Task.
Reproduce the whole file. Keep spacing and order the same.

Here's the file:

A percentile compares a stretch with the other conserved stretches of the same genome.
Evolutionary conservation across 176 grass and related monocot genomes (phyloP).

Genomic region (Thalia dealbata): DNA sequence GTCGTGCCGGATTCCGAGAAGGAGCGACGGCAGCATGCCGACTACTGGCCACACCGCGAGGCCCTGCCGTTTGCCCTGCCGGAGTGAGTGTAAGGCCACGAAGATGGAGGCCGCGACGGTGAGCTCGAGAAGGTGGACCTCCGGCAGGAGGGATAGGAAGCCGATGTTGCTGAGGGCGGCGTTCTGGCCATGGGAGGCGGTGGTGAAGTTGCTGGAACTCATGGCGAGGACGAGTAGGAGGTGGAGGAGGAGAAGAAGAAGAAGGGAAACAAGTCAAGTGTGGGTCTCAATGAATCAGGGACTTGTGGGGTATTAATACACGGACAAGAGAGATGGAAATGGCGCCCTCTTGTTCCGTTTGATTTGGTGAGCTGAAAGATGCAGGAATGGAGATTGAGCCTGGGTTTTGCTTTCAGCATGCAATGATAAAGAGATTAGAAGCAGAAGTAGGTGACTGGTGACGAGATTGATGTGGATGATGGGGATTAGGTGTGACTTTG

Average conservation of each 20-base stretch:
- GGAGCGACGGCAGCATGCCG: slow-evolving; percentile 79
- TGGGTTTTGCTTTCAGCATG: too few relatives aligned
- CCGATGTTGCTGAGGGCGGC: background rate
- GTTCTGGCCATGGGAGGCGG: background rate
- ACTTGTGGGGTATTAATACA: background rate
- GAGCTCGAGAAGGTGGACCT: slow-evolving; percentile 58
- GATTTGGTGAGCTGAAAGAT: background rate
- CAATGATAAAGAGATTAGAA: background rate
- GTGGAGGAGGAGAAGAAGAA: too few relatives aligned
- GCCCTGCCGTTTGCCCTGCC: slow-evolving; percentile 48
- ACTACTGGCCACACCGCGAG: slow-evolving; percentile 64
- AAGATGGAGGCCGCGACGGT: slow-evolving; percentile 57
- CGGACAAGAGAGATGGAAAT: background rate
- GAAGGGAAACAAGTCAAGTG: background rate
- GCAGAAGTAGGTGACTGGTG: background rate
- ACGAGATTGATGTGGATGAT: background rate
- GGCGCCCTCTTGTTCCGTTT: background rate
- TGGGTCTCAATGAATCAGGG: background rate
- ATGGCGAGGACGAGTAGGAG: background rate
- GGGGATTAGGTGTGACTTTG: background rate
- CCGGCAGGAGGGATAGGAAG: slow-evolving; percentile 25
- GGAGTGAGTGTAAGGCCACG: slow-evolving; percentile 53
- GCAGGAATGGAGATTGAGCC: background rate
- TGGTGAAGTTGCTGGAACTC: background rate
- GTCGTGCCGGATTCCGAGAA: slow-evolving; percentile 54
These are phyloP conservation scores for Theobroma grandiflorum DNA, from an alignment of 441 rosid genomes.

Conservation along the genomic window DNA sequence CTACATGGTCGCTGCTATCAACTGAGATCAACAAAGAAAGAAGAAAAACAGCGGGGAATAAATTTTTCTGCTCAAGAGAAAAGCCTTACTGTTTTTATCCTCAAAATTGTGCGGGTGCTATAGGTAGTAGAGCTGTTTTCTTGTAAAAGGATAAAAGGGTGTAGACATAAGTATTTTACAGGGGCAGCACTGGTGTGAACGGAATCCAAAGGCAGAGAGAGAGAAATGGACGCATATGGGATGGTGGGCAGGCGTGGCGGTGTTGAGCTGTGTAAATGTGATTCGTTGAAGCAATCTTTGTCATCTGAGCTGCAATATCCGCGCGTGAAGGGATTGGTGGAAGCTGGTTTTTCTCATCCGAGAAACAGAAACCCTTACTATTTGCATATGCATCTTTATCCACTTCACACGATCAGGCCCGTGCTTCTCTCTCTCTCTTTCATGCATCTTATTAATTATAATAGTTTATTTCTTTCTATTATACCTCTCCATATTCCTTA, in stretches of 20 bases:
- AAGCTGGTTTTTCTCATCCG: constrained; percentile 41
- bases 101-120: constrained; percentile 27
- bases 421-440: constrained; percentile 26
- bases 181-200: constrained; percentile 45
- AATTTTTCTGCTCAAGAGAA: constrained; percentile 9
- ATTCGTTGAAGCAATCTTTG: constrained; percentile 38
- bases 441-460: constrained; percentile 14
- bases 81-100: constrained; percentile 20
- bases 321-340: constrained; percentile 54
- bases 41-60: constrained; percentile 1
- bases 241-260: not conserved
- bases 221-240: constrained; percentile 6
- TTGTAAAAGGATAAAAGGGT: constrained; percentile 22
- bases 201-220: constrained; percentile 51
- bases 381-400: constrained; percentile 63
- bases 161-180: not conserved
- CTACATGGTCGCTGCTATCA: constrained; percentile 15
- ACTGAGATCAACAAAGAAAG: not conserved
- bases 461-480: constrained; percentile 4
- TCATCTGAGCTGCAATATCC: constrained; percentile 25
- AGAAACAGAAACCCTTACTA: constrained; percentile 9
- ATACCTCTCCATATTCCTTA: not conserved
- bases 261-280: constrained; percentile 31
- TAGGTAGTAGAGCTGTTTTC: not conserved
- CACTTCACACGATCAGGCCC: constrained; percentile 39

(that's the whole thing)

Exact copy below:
A percentile compares a stretch with the other conserved stretches of the same genome.
Evolutionary conservation across 176 grass and related monocot genomes (phyloP).

Genomic region (Thalia dealbata): DNA sequence GTCGTGCCGGATTCCGAGAAGGAGCGACGGCAGCATGCCGACTACTGGCCACACCGCGAGGCCCTGCCGTTTGCCCTGCCGGAGTGAGTGTAAGGCCACGAAGATGGAGGCCGCGACGGTGAGCTCGAGAAGGTGGACCTCCGGCAGGAGGGATAGGAAGCCGATGTTGCTGAGGGCGGCGTTCTGGCCATGGGAGGCGGTGGTGAAGTTGCTGGAACTCATGGCGAGGACGAGTAGGAGGTGGAGGAGGAGAAGAAGAAGAAGGGAAACAAGTCAAGTGTGGGTCTCAATGAATCAGGGACTTGTGGGGTATTAATACACGGACAAGAGAGATGGAAATGGCGCCCTCTTGTTCCGTTTGATTTGGTGAGCTGAAAGATGCAGGAATGGAGATTGAGCCTGGGTTTTGCTTTCAGCATGCAATGATAAAGAGATTAGAAGCAGAAGTAGGTGACTGGTGACGAGATTGATGTGGATGATGGGGATTAGGTGTGACTTTG

Average conservation of each 20-base stretch:
- GGAGCGACGGCAGCATGCCG: slow-evolving; percentile 79
- TGGGTTTTGCTTTCAGCATG: too few relatives aligned
- CCGATGTTGCTGAGGGCGGC: background rate
- GTTCTGGCCATGGGAGGCGG: background rate
- ACTTGTGGGGTATTAATACA: background rate
- GAGCTCGAGAAGGTGGACCT: slow-evolving; percentile 58
- GATTTGGTGAGCTGAAAGAT: background rate
- CAATGATAAAGAGATTAGAA: background rate
- GTGGAGGAGGAGAAGAAGAA: too few relatives aligned
- GCCCTGCCGTTTGCCCTGCC: slow-evolving; percentile 48
- ACTACTGGCCACACCGCGAG: slow-evolving; percentile 64
- AAGATGGAGGCCGCGACGGT: slow-evolving; percentile 57
- CGGACAAGAGAGATGGAAAT: background rate
- GAAGGGAAACAAGTCAAGTG: background rate
- GCAGAAGTAGGTGACTGGTG: background rate
- ACGAGATTGATGTGGATGAT: background rate
- GGCGCCCTCTTGTTCCGTTT: background rate
- TGGGTCTCAATGAATCAGGG: background rate
- ATGGCGAGGACGAGTAGGAG: background rate
- GGGGATTAGGTGTGACTTTG: background rate
- CCGGCAGGAGGGATAGGAAG: slow-evolving; percentile 25
- GGAGTGAGTGTAAGGCCACG: slow-evolving; percentile 53
- GCAGGAATGGAGATTGAGCC: background rate
- TGGTGAAGTTGCTGGAACTC: background rate
- GTCGTGCCGGATTCCGAGAA: slow-evolving; percentile 54
These are phyloP conservation scores for Theobroma grandiflorum DNA, from an alignment of 441 rosid genomes.

Conservation along the genomic window DNA sequence CTACATGGTCGCTGCTATCAACTGAGATCAACAAAGAAAGAAGAAAAACAGCGGGGAATAAATTTTTCTGCTCAAGAGAAAAGCCTTACTGTTTTTATCCTCAAAATTGTGCGGGTGCTATAGGTAGTAGAGCTGTTTTCTTGTAAAAGGATAAAAGGGTGTAGACATAAGTATTTTACAGGGGCAGCACTGGTGTGAACGGAATCCAAAGGCAGAGAGAGAGAAATGGACGCATATGGGATGGTGGGCAGGCGTGGCGGTGTTGAGCTGTGTAAATGTGATTCGTTGAAGCAATCTTTGTCATCTGAGCTGCAATATCCGCGCGTGAAGGGATTGGTGGAAGCTGGTTTTTCTCATCCGAGAAACAGAAACCCTTACTATTTGCATATGCATCTTTATCCACTTCACACGATCAGGCCCGTGCTTCTCTCTCTCTCTTTCATGCATCTTATTAATTATAATAGTTTATTTCTTTCTATTATACCTCTCCATATTCCTTA, in stretches of 20 bases:
- AAGCTGGTTTTTCTCATCCG: constrained; percentile 41
- bases 101-120: constrained; percentile 27
- bases 421-440: constrained; percentile 26
- bases 181-200: constrained; percentile 45
- AATTTTTCTGCTCAAGAGAA: constrained; percentile 9
- ATTCGTTGAAGCAATCTTTG: constrained; percentile 38
- bases 441-460: constrained; percentile 14
- bases 81-100: constrained; percentile 20
- bases 321-340: constrained; percentile 54
- bases 41-60: constrained; percentile 1
- bases 241-260: not conserved
- bases 221-240: constrained; percentile 6
- TTGTAAAAGGATAAAAGGGT: constrained; percentile 22
- bases 201-220: constrained; percentile 51
- bases 381-400: constrained; percentile 63
- bases 161-180: not conserved
- CTACATGGTCGCTGCTATCA: constrained; percentile 15
- ACTGAGATCAACAAAGAAAG: not conserved
- bases 461-480: constrained; percentile 4
- TCATCTGAGCTGCAATATCC: constrained; percentile 25
- AGAAACAGAAACCCTTACTA: constrained; percentile 9
- ATACCTCTCCATATTCCTTA: not conserved
- bases 261-280: constrained; percentile 31
- TAGGTAGTAGAGCTGTTTTC: not conserved
- CACTTCACACGATCAGGCCC: constrained; percentile 39